The ‘Pandemic Within the Pandemic’: Understanding the Devastating Race and Ethnic Differences in COVID-19’s Impact

Illustration of different racial groups wearing face masks.

Although COVID-19 is a threat to everyone, people of color have been hit especially hard by the virus — what has been called a “pandemic within the pandemic.” African Americans and Hispanics in particular represent a disproportionate percentage of the deaths in many cities and states that track race and ethnicity data. In New York City, African Americans account for 33% of deaths from COVID-19 despite making up 22% of the population, and Hispanics and Latinos are dying at 1.6 times the rate of white people, according to New York City and New York State Department of Health data.

Experts say the toll of COVID-19 on these groups reflects longstanding inequalities tied to race and ethnicity in the United States, creating a perfect storm of risk factors in the COVID-19 pandemic.

“These are frightening numbers,” says Dr. Joy Deana Howell, assistant dean for diversity and student life and vice chair for diversity in the Department of Pediatrics, who specializes in pediatric critical care. “There are all of these intertwined societal factors that greatly impact access to care.”

‘Social Distancing is a Privilege’

Since March, government officials have ordered people to stay at home as much as possible to avoid contracting and spreading COVID-19 — a strategy that is still in force in most states – but not everyone can easily practice social distancing.

People of color more typically hold jobs that have been designated essential during the lockdown, in areas like public transit, building cleaning, childcare, and grocery store retail and delivery, according to data from the New York City Comptroller’s Office.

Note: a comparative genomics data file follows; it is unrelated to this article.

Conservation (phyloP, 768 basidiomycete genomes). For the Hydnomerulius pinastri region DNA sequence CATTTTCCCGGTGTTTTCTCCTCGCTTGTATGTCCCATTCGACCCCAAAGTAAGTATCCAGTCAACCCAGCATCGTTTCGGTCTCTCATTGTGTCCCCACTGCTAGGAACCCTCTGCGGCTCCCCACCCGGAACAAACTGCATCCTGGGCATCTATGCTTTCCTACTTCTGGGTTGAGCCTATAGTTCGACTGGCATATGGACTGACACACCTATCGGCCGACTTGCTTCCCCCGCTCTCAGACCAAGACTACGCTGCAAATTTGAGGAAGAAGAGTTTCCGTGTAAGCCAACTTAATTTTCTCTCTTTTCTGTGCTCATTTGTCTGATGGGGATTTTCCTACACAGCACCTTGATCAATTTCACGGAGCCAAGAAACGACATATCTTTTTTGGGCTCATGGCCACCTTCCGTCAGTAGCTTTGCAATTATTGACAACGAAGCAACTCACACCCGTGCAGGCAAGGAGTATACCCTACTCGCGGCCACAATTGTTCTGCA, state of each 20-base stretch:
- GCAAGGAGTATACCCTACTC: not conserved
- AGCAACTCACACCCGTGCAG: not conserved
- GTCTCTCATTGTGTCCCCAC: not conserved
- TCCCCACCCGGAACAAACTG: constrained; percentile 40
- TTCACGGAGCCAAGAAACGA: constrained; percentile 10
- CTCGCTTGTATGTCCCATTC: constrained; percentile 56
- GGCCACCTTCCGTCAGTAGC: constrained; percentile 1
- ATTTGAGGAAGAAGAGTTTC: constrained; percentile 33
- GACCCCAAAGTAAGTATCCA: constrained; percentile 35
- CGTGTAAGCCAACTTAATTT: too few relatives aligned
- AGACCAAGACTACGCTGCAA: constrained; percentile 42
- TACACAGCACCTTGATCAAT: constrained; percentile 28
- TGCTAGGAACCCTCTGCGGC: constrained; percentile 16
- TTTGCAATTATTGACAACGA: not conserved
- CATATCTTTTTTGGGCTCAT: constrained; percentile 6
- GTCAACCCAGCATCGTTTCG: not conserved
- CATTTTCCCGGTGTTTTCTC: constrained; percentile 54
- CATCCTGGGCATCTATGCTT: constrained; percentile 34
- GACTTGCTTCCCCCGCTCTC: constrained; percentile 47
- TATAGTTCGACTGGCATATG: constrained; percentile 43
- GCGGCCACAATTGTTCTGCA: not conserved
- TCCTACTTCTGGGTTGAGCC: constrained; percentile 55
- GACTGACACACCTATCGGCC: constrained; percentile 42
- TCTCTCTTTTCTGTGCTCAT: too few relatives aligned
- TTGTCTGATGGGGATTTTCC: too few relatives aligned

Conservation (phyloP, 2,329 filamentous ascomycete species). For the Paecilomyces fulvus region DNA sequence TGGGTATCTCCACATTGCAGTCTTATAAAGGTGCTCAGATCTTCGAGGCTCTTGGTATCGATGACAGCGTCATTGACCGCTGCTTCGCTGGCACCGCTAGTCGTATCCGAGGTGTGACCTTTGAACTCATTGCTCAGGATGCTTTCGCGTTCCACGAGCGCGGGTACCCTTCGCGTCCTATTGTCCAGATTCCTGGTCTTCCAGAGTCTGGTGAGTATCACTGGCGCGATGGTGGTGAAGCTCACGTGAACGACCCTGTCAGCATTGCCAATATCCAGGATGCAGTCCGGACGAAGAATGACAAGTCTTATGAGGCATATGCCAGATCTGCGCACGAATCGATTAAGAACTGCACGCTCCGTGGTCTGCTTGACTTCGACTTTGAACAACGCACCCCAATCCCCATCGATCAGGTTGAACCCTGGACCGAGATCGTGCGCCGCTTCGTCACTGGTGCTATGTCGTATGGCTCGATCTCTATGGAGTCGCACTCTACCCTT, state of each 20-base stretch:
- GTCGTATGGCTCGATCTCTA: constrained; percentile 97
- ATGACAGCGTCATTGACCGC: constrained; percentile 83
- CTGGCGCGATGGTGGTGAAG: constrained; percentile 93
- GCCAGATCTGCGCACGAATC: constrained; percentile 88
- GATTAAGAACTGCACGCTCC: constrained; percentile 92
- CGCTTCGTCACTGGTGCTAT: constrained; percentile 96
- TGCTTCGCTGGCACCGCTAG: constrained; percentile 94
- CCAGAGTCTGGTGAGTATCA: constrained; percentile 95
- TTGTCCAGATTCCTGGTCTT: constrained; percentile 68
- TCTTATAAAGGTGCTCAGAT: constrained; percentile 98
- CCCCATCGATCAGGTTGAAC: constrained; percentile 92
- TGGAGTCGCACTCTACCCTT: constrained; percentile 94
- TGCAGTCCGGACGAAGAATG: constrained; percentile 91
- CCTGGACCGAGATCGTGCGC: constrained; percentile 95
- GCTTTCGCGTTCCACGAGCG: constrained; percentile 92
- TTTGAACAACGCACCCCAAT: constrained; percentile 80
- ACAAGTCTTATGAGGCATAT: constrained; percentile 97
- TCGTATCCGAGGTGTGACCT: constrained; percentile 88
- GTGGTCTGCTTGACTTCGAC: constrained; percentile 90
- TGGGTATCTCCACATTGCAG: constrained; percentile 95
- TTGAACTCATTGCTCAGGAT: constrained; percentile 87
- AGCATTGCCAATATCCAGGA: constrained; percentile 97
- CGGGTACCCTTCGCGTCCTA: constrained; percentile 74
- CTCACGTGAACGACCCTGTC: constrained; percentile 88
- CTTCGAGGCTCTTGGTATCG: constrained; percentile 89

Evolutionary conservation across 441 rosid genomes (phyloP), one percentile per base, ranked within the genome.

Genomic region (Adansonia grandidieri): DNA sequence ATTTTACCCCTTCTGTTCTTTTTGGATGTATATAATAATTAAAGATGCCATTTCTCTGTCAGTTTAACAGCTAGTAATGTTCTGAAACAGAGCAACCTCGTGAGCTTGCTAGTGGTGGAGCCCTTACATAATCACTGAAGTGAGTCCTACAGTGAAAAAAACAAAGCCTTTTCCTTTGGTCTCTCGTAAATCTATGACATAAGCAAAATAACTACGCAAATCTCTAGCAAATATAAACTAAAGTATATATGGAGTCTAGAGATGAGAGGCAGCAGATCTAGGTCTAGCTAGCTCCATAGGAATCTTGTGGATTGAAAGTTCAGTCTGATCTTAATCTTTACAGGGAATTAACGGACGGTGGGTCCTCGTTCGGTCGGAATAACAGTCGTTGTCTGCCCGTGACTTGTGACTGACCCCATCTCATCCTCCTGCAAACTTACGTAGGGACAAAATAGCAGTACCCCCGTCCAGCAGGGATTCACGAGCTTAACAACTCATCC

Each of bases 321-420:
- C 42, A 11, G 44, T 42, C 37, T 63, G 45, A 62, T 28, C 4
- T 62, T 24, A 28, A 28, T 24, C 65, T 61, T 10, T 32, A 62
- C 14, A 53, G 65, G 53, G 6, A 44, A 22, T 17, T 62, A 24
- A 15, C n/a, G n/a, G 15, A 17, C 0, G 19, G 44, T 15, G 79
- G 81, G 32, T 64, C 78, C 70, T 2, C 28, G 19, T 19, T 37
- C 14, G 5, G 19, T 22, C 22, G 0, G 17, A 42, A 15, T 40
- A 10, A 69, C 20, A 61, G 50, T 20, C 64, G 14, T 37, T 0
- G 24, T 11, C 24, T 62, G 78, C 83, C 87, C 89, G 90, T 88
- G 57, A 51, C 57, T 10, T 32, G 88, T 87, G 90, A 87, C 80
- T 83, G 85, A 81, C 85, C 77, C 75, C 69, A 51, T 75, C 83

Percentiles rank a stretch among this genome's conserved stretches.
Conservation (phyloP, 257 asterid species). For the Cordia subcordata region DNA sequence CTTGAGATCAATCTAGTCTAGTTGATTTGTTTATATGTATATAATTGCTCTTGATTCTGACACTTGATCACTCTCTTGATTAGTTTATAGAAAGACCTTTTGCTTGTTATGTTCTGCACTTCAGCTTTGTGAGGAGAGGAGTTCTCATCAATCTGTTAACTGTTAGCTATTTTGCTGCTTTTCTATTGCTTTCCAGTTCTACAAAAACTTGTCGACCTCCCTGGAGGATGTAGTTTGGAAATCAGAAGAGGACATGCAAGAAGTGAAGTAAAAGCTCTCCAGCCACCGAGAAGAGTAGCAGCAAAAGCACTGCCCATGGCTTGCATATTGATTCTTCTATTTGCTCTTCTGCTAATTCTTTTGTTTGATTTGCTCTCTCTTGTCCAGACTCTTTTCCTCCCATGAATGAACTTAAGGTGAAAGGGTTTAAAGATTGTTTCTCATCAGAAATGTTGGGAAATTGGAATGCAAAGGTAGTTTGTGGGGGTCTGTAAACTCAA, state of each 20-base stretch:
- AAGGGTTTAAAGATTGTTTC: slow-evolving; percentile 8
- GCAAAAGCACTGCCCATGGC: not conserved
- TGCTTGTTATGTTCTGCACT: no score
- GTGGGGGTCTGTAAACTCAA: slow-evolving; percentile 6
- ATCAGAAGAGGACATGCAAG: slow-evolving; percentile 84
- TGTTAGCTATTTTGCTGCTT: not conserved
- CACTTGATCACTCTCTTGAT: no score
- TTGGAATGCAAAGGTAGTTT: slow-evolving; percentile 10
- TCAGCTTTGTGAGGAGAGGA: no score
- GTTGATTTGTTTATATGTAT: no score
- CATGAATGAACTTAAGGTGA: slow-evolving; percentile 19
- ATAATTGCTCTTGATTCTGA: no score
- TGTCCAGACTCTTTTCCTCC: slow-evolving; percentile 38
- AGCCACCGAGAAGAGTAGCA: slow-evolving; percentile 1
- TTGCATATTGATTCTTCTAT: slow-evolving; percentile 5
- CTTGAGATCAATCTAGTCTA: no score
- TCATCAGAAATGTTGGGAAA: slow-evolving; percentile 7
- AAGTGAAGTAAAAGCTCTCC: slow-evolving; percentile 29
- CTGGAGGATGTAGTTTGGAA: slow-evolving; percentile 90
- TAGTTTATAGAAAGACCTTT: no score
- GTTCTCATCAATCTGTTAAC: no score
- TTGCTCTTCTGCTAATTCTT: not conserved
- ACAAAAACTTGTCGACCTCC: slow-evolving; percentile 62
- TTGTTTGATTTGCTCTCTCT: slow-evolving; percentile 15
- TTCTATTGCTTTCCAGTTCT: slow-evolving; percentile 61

At home, they face greater risk too, as they’re more likely to live in denser and lower-income neighborhoods where dwellings are crowded and multiple generations are under one roof.

“At the level of exposure, there is a lot of inequality,” says Dr. Said Ibrahim, senior associate dean for diversity and inclusion. “Social distancing is a privilege."

Health Conditions and Trouble Accessing Quality Healthcare

These same groups are also more likely than the general population to suffer from the underlying medical conditions, like lung disease, heart disease, high blood pressure and obesity, which puts them at increased risk for death or severe illness if they contract COVID-19.

People of color also have greater trouble accessing the kind of quality care that can make the difference between life or death from COVID-19. Hospitals in poorer neighborhoods tend to have fewer resources. People of color are more likely than the general population to have Medicaid, which is not as widely accepted as other insurance because of often lower reimbursement rates. These groups may also have a harder time using telemedicine, which providers have turned to during the pandemic to triage COVID-19 symptoms, if they lack technological proficiency or tools like computers, smartphones, video call applications, or access to high-speed Internet.